Jacob and I lay in bed at night and talk about the birth rituals for our baby, including baptism.  In my tradition, we baptize infants as a way of welcoming them into the community and exacting a promise from that community to teach the child what they know about God.  I know that some traditions include a belief that eternal salvation as part of the equation but that doesn't come into for me or for my denomination, as far as I know.

When we first began discussing baptism when the first babies in our church were being baptized, we toyed with the idea of doing the bris or the simchat bat on the same day as the baptism for the convenience of gathering our large community together only once.  Also, I wanted to insist that my in-laws commit to loving and accepting the both-ness of our child by being present for the Christian baptism.

Over time (what a difference a year makes!), I have less need to control my in-laws.  They are good people on their own journey and I'm becoming much more willing to let them take their own lead (and accept their own consequences) in how they interact with me and my children.  For one, I probably don't know how to make sure that everything between us is hunky-dory and for two, I couldn't pull it off anyway.  So, we'll baptize the baby when s/he's a little older and do the traditional Jewish welcome straight.  Last night, we fantasized about the menu of bagels, lox, egg salad and kugel for the celebration.

The baptism on Sunday had me in tears.  However, I can never fully immerse in evangelical worship and sat in the tension of being so happy for these people putting themselves forward for this extremely vulnerable ritual and so moved to "remember" my own baptism but at the same time being completely disgusted that the song the worship team was singing had the recurring back-up vocals of "we crown you, we crown you" while the melody sang, "Kings of kings and Lord of lords."

Ack!  I cannot relax into a theology that puts me, ME, in a position to crown God, to give God the authority to rule, to decree that from here on out, God gets to make all the decisions.

Our covenant with God is not a democracy.  We do not get to elect her out of office if we get tired of her.  The beauty of it is that we will never need to.  God is good and it always turns out to be us who are wrong when we take it into our heads to break the laws that God sets forth.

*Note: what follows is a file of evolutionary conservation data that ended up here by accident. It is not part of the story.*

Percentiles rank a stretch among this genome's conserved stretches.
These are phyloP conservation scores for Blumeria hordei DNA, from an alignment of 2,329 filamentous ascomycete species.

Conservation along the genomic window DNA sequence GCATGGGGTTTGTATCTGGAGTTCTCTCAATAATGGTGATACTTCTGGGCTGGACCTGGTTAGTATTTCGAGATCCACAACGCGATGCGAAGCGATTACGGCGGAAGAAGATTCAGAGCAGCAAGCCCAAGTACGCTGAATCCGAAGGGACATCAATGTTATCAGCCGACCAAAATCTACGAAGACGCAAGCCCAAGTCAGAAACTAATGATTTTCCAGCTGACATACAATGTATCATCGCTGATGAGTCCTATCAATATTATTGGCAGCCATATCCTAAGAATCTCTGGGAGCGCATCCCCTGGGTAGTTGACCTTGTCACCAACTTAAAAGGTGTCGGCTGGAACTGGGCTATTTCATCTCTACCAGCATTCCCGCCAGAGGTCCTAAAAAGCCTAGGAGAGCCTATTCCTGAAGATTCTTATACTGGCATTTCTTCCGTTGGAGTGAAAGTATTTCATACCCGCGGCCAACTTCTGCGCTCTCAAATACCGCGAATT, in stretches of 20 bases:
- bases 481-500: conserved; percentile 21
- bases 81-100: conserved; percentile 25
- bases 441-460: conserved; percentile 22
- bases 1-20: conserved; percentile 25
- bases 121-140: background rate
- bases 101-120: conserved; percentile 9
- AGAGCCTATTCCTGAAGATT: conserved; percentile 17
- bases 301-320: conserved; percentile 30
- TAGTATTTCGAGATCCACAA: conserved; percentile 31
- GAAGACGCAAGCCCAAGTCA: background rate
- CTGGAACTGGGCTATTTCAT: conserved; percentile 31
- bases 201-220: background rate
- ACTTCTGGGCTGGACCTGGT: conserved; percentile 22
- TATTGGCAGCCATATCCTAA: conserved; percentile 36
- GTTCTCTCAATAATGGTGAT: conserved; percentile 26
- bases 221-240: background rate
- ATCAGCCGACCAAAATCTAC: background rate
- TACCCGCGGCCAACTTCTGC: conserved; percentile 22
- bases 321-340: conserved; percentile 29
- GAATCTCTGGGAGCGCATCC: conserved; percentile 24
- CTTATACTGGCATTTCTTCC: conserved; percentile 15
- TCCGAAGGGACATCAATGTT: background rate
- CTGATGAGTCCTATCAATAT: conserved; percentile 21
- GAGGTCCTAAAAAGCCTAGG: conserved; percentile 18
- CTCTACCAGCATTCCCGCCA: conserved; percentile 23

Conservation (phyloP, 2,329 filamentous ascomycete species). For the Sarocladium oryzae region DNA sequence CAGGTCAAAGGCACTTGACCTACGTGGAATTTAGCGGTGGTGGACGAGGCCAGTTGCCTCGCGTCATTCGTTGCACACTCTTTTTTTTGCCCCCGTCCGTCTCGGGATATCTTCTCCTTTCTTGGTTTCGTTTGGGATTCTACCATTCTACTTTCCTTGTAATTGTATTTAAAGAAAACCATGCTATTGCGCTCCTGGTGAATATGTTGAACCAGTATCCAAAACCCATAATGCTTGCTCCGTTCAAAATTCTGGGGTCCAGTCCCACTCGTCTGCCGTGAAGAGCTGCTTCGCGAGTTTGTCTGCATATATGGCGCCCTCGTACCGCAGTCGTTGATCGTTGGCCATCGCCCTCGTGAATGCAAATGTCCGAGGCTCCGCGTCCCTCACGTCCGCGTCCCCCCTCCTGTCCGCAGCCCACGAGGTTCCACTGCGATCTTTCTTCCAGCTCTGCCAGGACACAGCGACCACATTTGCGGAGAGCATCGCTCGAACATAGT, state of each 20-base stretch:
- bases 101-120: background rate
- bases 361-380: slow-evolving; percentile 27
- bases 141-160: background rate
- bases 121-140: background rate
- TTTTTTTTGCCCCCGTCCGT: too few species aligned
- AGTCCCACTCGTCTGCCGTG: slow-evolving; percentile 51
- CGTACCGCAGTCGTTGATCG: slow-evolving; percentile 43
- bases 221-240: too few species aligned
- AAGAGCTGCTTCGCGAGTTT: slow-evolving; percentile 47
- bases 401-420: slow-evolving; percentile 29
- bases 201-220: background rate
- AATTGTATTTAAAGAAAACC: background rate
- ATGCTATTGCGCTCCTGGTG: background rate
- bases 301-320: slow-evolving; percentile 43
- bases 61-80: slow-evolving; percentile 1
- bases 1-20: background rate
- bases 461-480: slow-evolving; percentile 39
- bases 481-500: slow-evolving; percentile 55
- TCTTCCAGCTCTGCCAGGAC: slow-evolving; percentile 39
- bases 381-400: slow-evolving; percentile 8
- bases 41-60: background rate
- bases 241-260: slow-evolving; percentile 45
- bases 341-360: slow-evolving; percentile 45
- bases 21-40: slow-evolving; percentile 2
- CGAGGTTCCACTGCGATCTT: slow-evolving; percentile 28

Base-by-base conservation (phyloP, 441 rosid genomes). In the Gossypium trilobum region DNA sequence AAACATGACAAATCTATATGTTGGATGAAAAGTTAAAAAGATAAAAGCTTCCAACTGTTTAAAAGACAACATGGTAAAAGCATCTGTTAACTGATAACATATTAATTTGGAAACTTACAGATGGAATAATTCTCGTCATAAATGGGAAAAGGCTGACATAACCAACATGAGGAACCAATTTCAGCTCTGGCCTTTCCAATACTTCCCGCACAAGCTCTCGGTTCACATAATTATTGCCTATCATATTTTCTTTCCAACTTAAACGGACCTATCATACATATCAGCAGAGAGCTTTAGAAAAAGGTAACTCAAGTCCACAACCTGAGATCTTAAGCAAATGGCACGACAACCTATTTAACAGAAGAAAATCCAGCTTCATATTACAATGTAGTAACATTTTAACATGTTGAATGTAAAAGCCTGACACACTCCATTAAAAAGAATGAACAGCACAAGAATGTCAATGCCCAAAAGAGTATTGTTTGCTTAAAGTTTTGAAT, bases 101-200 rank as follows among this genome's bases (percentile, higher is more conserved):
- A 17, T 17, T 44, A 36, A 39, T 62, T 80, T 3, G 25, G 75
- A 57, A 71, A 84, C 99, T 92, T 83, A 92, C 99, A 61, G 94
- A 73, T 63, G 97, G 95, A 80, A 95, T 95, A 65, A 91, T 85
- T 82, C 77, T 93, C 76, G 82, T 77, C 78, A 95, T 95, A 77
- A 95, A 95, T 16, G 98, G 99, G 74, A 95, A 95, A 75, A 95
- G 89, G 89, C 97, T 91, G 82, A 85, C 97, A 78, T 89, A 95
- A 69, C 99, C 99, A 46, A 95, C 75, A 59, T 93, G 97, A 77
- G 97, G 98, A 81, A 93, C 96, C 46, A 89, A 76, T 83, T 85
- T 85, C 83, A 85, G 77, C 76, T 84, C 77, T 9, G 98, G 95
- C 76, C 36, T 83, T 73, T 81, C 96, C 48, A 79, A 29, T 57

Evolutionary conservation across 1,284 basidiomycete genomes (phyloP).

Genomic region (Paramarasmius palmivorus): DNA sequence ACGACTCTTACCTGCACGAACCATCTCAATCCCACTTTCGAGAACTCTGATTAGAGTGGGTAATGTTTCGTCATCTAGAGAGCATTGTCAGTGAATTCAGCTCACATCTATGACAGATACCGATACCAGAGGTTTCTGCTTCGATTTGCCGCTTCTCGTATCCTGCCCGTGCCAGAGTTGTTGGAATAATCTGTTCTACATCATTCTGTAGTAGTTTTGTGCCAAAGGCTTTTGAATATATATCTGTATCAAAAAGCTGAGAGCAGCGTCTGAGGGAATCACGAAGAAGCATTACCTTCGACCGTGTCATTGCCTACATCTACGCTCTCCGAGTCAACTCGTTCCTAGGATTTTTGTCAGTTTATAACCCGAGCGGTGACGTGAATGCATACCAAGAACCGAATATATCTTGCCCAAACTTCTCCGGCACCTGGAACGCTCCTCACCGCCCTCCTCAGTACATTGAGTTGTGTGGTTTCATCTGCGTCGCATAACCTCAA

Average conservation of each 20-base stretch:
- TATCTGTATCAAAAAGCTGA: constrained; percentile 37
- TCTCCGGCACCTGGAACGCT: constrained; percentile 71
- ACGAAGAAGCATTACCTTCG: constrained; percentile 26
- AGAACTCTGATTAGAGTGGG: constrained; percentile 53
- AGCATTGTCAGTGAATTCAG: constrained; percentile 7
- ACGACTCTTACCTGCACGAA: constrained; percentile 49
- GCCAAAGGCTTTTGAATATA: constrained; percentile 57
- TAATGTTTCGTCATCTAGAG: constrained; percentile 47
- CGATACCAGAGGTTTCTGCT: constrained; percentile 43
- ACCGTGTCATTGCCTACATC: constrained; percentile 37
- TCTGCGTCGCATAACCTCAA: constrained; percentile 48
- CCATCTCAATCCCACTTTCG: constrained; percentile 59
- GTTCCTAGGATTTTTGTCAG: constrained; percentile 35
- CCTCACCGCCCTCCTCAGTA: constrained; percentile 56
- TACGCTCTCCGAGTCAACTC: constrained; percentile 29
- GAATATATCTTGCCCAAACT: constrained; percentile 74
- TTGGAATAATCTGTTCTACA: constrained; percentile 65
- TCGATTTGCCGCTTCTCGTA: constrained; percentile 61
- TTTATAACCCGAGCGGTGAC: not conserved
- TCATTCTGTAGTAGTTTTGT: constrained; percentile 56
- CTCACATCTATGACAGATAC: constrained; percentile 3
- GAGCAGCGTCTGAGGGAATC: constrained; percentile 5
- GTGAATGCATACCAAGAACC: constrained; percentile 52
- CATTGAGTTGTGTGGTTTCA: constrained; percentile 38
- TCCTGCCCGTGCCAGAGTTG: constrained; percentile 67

How could I be the one to make God the King of kings and Lord of lords?  I would have to be pretty powerful myself, wouldn't I? 

And I'm not.  I can only witness the spectacle and report back to others what I've seen.

Now, I do resonate with a theology that puts forth that I have to bow my head and accept God's authority, that I have to acknowledge what has always been true: that God is in charge.

I find this to be terribly liberating.  Because the concurrent realization is that I am not God, which means I don't have to know all the answers and that I'm not responsible for making sure everything turns out OK.  What a weight off my shoulders!  This is a spirituality of imperfection that I practice and that makes claiming the ability to actually confer sovereignty on God as repugnant.

Still, despite the soundtrack, there is no denying that the members of this church were experiencing real transformation.  Given my disgust at looking in the mirror earlier that morning, I was struck by the two women who climbed into the tub, completely devoid of make-up and exposed.  I felt a kinship with them, our physical appearances altered by the expectation of birth and, for them, re-birth.

Aren't we lucky that that we worship a God that NEVER gives up on us no matter how bad we screw up?

Monday, February 14, 2011

The sun and the rain and the appleseed

I have been thinking about what I will sing to my little one.